Subject: Education

TutorMe
Question:

In your experience, in what ways has online education added or detracted from education?

Inactive
Lisa W.
Answer:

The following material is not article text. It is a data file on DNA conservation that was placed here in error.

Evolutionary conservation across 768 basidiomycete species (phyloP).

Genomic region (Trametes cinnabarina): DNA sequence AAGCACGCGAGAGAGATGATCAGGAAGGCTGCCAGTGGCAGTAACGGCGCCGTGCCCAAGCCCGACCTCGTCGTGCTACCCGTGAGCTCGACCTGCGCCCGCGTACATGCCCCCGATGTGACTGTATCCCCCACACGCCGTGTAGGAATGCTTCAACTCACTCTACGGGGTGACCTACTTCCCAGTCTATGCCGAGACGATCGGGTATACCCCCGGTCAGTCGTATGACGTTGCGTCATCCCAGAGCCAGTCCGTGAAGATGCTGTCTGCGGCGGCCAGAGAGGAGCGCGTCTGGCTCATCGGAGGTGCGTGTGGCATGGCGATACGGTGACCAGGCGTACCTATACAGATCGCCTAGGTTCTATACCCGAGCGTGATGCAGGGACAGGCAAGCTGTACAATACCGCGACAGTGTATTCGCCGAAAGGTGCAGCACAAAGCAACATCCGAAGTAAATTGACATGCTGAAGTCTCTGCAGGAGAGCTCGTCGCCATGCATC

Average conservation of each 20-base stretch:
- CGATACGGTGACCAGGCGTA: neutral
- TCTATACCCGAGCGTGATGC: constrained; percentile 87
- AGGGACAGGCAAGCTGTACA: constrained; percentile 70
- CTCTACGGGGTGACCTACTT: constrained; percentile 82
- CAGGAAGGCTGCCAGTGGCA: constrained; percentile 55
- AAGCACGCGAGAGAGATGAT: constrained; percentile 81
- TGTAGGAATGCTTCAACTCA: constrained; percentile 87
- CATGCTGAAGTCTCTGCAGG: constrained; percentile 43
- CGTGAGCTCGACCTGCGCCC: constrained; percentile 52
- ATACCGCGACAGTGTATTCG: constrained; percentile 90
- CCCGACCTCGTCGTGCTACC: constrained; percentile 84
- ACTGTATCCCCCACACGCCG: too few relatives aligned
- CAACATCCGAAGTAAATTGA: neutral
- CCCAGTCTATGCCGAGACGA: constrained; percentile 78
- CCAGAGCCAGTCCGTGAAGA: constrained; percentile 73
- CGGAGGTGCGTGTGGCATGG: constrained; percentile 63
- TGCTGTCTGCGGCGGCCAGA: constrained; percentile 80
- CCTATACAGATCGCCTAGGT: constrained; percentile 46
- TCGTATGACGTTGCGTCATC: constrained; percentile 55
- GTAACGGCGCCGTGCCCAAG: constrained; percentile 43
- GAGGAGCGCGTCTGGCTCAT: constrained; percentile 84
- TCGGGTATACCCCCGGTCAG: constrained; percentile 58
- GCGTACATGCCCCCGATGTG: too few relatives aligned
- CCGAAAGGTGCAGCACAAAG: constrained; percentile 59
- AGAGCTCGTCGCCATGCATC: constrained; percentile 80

Online education had added value to the idea of education. Prior to the advent of online education, degrees were meant for just some: the wealthy, the knowledgeable, or those put in positions to continue their education. It was not assumed that everyone could continue their education after high school. The spread of online education changed the face of education by lowering the cost of education, by bringing it to every person regardless of their geographical location, and by changing the mindset that education is only for "some." Online education has many benefits, but perhaps the most appealing is the lower cost. Books are mostly digital and are embedded into the learning interface and students no longer have to trudge to a campus to buy over-priced texts, only to return them at the end of the quarter for pennies. The costs are a fraction of traditional universities. In addition, many companies are taking the opportunity to provide additional training through online universities and the cost to the employee is nothing. This is a huge incentive for the student. Geographic location is a huge component of attending college. Many students may not want to leave home, are physically unable, or simply cannot afford to. The ability to attend college online allows those who are disabled to attend at their own convenience, in their own home. Wherever there is an internet connection, there is the ability to complete work. Students can take their work with them and never have the excuse that they couldn't attend class because of weather, illness, etc. Military men and women can access their classes even while being deployed. They no longer have to stop their education because of their career choices. The convenience of having their courses online span geographic distance, knitting the entire class together as one, no matter where they are located across the globe. Lastly, online education eliminates a discriminatory mindset that was started long ago that education is just for "some." There are no barriers with online education. A cheap Chrome book and a desire to learn is truly all that's needed to reach one's potential. Instructors are a quick chat, email, or phone call away. The material is available at all times of the day or night. The idea of online learning is convenience and customer service. It is no longer an idea about "us" versus "them." There is a universality to online instruction that becomes the great equalizer. As an online instructor, I have seen all "types" of people in my class: disabled war veterans, 80-year-old grandparents, single mothers (and fathers!) struggling to make it through day-by-day, and people who question their ability to make it. Can they do it? Are they smart enough? Do they belong here? They do. They all do. Online education is meant for them and for all of us. Online education is affordable, spans geography, and works to equalize us all in order to educate. It has definitely added to the value of education and I'm happy to be a part of it.